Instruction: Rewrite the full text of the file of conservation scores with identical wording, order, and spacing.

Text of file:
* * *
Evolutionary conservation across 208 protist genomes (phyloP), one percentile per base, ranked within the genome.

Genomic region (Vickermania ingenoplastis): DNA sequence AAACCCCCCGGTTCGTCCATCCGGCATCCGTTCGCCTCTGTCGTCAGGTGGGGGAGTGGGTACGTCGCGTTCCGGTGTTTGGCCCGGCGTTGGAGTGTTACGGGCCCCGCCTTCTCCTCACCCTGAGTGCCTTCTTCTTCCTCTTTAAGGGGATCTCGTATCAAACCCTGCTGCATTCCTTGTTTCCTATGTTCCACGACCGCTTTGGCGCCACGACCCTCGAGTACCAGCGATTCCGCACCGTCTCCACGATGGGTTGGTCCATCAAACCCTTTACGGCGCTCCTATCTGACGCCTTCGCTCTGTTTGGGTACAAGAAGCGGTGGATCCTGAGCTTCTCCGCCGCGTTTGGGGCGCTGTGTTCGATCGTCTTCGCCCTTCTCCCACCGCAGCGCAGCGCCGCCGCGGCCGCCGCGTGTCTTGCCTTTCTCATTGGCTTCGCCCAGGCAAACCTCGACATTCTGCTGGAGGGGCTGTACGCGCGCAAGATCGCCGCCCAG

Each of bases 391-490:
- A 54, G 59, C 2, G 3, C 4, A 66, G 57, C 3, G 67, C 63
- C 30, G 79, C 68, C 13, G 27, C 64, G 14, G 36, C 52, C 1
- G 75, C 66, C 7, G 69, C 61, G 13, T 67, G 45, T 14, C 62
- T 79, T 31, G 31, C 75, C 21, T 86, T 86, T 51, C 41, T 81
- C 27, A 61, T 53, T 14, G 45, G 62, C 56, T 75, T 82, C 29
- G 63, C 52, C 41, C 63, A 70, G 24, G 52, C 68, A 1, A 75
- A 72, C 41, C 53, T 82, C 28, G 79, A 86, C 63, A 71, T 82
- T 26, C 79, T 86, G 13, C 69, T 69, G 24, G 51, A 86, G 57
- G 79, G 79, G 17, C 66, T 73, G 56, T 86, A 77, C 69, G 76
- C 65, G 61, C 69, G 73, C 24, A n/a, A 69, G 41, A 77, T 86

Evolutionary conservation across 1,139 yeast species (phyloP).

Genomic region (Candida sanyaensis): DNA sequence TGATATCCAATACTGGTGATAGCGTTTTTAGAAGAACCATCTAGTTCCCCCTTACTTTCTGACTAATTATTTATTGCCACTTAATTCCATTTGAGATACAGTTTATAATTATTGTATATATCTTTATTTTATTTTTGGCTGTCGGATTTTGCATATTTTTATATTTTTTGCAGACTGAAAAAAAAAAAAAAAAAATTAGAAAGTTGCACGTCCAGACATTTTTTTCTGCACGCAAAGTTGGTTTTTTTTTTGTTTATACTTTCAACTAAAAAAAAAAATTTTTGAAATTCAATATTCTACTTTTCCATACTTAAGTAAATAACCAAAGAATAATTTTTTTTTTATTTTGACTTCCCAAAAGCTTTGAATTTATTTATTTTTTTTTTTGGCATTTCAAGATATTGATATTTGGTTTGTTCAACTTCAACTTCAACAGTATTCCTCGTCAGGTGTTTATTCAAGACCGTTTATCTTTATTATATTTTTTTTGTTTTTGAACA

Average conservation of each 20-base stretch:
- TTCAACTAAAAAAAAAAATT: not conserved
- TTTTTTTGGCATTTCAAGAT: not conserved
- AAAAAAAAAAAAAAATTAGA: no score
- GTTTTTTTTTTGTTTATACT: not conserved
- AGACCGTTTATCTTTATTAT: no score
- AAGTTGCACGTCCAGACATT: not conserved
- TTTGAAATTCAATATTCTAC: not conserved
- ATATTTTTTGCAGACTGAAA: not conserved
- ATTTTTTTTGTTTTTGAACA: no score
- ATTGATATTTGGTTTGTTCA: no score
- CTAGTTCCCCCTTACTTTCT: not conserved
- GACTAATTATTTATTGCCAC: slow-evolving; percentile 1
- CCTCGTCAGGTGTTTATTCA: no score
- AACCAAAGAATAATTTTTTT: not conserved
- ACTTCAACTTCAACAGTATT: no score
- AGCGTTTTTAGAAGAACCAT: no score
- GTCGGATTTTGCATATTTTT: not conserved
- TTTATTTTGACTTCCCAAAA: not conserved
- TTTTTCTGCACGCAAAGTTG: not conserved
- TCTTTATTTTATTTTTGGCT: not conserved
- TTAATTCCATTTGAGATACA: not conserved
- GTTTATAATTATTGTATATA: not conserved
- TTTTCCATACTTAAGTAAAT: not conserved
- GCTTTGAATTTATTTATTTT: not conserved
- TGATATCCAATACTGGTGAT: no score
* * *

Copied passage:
Evolutionary conservation across 208 protist genomes (phyloP), one percentile per base, ranked within the genome.

Genomic region (Vickermania ingenoplastis): DNA sequence AAACCCCCCGGTTCGTCCATCCGGCATCCGTTCGCCTCTGTCGTCAGGTGGGGGAGTGGGTACGTCGCGTTCCGGTGTTTGGCCCGGCGTTGGAGTGTTACGGGCCCCGCCTTCTCCTCACCCTGAGTGCCTTCTTCTTCCTCTTTAAGGGGATCTCGTATCAAACCCTGCTGCATTCCTTGTTTCCTATGTTCCACGACCGCTTTGGCGCCACGACCCTCGAGTACCAGCGATTCCGCACCGTCTCCACGATGGGTTGGTCCATCAAACCCTTTACGGCGCTCCTATCTGACGCCTTCGCTCTGTTTGGGTACAAGAAGCGGTGGATCCTGAGCTTCTCCGCCGCGTTTGGGGCGCTGTGTTCGATCGTCTTCGCCCTTCTCCCACCGCAGCGCAGCGCCGCCGCGGCCGCCGCGTGTCTTGCCTTTCTCATTGGCTTCGCCCAGGCAAACCTCGACATTCTGCTGGAGGGGCTGTACGCGCGCAAGATCGCCGCCCAG

Each of bases 391-490:
- A 54, G 59, C 2, G 3, C 4, A 66, G 57, C 3, G 67, C 63
- C 30, G 79, C 68, C 13, G 27, C 64, G 14, G 36, C 52, C 1
- G 75, C 66, C 7, G 69, C 61, G 13, T 67, G 45, T 14, C 62
- T 79, T 31, G 31, C 75, C 21, T 86, T 86, T 51, C 41, T 81
- C 27, A 61, T 53, T 14, G 45, G 62, C 56, T 75, T 82, C 29
- G 63, C 52, C 41, C 63, A 70, G 24, G 52, C 68, A 1, A 75
- A 72, C 41, C 53, T 82, C 28, G 79, A 86, C 63, A 71, T 82
- T 26, C 79, T 86, G 13, C 69, T 69, G 24, G 51, A 86, G 57
- G 79, G 79, G 17, C 66, T 73, G 56, T 86, A 77, C 69, G 76
- C 65, G 61, C 69, G 73, C 24, A n/a, A 69, G 41, A 77, T 86

Evolutionary conservation across 1,139 yeast species (phyloP).

Genomic region (Candida sanyaensis): DNA sequence TGATATCCAATACTGGTGATAGCGTTTTTAGAAGAACCATCTAGTTCCCCCTTACTTTCTGACTAATTATTTATTGCCACTTAATTCCATTTGAGATACAGTTTATAATTATTGTATATATCTTTATTTTATTTTTGGCTGTCGGATTTTGCATATTTTTATATTTTTTGCAGACTGAAAAAAAAAAAAAAAAAATTAGAAAGTTGCACGTCCAGACATTTTTTTCTGCACGCAAAGTTGGTTTTTTTTTTGTTTATACTTTCAACTAAAAAAAAAAATTTTTGAAATTCAATATTCTACTTTTCCATACTTAAGTAAATAACCAAAGAATAATTTTTTTTTTATTTTGACTTCCCAAAAGCTTTGAATTTATTTATTTTTTTTTTTGGCATTTCAAGATATTGATATTTGGTTTGTTCAACTTCAACTTCAACAGTATTCCTCGTCAGGTGTTTATTCAAGACCGTTTATCTTTATTATATTTTTTTTGTTTTTGAACA

Average conservation of each 20-base stretch:
- TTCAACTAAAAAAAAAAATT: not conserved
- TTTTTTTGGCATTTCAAGAT: not conserved
- AAAAAAAAAAAAAAATTAGA: no score
- GTTTTTTTTTTGTTTATACT: not conserved
- AGACCGTTTATCTTTATTAT: no score
- AAGTTGCACGTCCAGACATT: not conserved
- TTTGAAATTCAATATTCTAC: not conserved
- ATATTTTTTGCAGACTGAAA: not conserved
- ATTTTTTTTGTTTTTGAACA: no score
- ATTGATATTTGGTTTGTTCA: no score
- CTAGTTCCCCCTTACTTTCT: not conserved
- GACTAATTATTTATTGCCAC: slow-evolving; percentile 1
- CCTCGTCAGGTGTTTATTCA: no score
- AACCAAAGAATAATTTTTTT: not conserved
- ACTTCAACTTCAACAGTATT: no score
- AGCGTTTTTAGAAGAACCAT: no score
- GTCGGATTTTGCATATTTTT: not conserved
- TTTATTTTGACTTCCCAAAA: not conserved
- TTTTTCTGCACGCAAAGTTG: not conserved
- TCTTTATTTTATTTTTGGCT: not conserved
- TTAATTCCATTTGAGATACA: not conserved
- GTTTATAATTATTGTATATA: not conserved
- TTTTCCATACTTAAGTAAAT: not conserved
- GCTTTGAATTTATTTATTTT: not conserved
- TGATATCCAATACTGGTGAT: no score